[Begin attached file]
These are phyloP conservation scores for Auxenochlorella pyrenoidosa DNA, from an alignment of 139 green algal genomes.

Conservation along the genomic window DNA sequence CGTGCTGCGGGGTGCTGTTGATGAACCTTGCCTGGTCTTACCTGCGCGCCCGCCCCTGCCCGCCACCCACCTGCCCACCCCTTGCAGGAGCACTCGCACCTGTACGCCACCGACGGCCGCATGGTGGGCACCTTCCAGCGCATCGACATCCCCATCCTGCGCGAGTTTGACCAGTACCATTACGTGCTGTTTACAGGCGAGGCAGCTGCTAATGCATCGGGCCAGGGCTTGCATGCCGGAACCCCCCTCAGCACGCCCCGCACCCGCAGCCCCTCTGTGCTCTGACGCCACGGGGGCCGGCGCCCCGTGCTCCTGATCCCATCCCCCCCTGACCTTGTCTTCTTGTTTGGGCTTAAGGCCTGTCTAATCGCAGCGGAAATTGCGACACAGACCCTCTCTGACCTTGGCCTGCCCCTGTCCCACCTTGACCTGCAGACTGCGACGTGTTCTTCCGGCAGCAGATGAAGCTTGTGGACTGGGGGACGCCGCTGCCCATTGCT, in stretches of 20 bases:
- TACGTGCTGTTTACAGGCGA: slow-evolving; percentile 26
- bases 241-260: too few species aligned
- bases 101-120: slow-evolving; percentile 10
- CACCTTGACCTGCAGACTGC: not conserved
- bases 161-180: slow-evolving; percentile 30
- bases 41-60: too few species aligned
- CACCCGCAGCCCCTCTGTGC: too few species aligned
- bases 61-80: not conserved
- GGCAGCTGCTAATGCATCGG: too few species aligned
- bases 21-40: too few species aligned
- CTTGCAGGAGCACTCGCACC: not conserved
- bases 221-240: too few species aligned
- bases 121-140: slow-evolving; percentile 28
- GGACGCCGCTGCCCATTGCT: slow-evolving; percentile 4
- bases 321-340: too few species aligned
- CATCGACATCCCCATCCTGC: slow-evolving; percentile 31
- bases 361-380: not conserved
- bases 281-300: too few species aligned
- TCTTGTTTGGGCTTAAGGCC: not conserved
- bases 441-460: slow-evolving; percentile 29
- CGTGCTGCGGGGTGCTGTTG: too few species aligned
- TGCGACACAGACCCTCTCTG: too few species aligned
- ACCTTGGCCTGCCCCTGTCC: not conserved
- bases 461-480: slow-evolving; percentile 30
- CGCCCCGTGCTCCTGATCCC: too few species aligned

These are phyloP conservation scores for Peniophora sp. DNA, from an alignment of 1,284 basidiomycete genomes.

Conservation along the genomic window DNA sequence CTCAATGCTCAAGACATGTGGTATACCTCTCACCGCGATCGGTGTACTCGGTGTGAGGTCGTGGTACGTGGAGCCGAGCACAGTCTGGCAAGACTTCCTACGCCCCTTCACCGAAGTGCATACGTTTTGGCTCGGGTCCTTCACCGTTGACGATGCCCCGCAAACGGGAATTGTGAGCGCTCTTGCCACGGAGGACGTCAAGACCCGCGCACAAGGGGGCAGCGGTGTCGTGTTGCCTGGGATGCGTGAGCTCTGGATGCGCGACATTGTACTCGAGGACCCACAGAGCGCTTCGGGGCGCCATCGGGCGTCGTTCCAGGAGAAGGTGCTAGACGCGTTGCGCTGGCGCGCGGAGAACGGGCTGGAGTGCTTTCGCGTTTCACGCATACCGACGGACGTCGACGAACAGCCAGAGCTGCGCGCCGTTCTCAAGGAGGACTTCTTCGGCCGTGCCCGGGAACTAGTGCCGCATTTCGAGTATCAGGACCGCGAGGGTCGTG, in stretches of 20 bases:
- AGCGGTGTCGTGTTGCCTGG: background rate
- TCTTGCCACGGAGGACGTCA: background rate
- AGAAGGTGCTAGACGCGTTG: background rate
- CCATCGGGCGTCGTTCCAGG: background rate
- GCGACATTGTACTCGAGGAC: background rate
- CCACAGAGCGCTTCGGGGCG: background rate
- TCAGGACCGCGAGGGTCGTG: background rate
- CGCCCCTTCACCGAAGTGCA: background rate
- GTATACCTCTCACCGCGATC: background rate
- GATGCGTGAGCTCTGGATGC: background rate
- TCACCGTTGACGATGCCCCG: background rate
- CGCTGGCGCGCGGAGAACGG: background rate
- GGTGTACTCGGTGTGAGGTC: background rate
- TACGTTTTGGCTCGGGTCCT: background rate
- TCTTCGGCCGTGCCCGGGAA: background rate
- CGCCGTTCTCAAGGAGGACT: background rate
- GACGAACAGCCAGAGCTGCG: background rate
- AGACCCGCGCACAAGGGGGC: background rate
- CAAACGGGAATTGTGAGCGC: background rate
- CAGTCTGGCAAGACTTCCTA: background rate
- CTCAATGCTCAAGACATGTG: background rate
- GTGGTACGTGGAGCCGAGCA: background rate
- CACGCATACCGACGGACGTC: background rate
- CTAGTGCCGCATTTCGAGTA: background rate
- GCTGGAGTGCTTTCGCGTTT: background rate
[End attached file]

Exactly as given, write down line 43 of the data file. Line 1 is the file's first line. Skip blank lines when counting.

- TACGTTTTGGCTCGGGTCCT: background rate